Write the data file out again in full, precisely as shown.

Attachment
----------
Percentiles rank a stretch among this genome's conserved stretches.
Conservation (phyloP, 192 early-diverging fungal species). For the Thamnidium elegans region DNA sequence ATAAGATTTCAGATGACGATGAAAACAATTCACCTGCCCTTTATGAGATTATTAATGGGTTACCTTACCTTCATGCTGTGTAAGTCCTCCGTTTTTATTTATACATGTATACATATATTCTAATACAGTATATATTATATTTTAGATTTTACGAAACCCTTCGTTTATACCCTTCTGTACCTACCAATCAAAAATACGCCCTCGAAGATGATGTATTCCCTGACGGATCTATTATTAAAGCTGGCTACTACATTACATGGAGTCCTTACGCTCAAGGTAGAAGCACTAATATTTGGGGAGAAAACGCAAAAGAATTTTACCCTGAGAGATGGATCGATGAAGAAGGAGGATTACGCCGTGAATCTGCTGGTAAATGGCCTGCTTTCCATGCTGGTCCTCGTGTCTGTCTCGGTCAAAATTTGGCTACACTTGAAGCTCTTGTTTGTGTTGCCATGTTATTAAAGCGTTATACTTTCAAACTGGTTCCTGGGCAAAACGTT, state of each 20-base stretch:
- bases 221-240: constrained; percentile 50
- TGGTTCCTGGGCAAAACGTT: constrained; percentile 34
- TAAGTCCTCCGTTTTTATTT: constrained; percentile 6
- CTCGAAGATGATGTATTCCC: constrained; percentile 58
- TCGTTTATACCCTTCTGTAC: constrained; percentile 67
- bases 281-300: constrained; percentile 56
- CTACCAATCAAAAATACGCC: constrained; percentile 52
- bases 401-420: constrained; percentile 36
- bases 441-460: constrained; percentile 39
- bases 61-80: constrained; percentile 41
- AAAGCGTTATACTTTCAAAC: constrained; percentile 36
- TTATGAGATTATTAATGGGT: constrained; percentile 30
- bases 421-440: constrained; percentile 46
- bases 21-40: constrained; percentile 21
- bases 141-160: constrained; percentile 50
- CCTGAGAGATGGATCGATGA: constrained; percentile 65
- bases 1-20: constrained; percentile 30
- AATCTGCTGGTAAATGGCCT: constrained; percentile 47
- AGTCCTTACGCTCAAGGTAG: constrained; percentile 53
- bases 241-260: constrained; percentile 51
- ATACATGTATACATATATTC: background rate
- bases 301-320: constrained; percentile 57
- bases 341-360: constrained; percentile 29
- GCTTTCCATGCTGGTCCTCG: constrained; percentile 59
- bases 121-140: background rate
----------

Percentiles rank a stretch among this genome's conserved stretches.
Conservation (phyloP, 192 early-diverging fungal species). For the Thamnidium elegans region DNA sequence ATAAGATTTCAGATGACGATGAAAACAATTCACCTGCCCTTTATGAGATTATTAATGGGTTACCTTACCTTCATGCTGTGTAAGTCCTCCGTTTTTATTTATACATGTATACATATATTCTAATACAGTATATATTATATTTTAGATTTTACGAAACCCTTCGTTTATACCCTTCTGTACCTACCAATCAAAAATACGCCCTCGAAGATGATGTATTCCCTGACGGATCTATTATTAAAGCTGGCTACTACATTACATGGAGTCCTTACGCTCAAGGTAGAAGCACTAATATTTGGGGAGAAAACGCAAAAGAATTTTACCCTGAGAGATGGATCGATGAAGAAGGAGGATTACGCCGTGAATCTGCTGGTAAATGGCCTGCTTTCCATGCTGGTCCTCGTGTCTGTCTCGGTCAAAATTTGGCTACACTTGAAGCTCTTGTTTGTGTTGCCATGTTATTAAAGCGTTATACTTTCAAACTGGTTCCTGGGCAAAACGTT, state of each 20-base stretch:
- bases 221-240: constrained; percentile 50
- TGGTTCCTGGGCAAAACGTT: constrained; percentile 34
- TAAGTCCTCCGTTTTTATTT: constrained; percentile 6
- CTCGAAGATGATGTATTCCC: constrained; percentile 58
- TCGTTTATACCCTTCTGTAC: constrained; percentile 67
- bases 281-300: constrained; percentile 56
- CTACCAATCAAAAATACGCC: constrained; percentile 52
- bases 401-420: constrained; percentile 36
- bases 441-460: constrained; percentile 39
- bases 61-80: constrained; percentile 41
- AAAGCGTTATACTTTCAAAC: constrained; percentile 36
- TTATGAGATTATTAATGGGT: constrained; percentile 30
- bases 421-440: constrained; percentile 46
- bases 21-40: constrained; percentile 21
- bases 141-160: constrained; percentile 50
- CCTGAGAGATGGATCGATGA: constrained; percentile 65
- bases 1-20: constrained; percentile 30
- AATCTGCTGGTAAATGGCCT: constrained; percentile 47
- AGTCCTTACGCTCAAGGTAG: constrained; percentile 53
- bases 241-260: constrained; percentile 51
- ATACATGTATACATATATTC: background rate
- bases 301-320: constrained; percentile 57
- bases 341-360: constrained; percentile 29
- GCTTTCCATGCTGGTCCTCG: constrained; percentile 59
- bases 121-140: background rate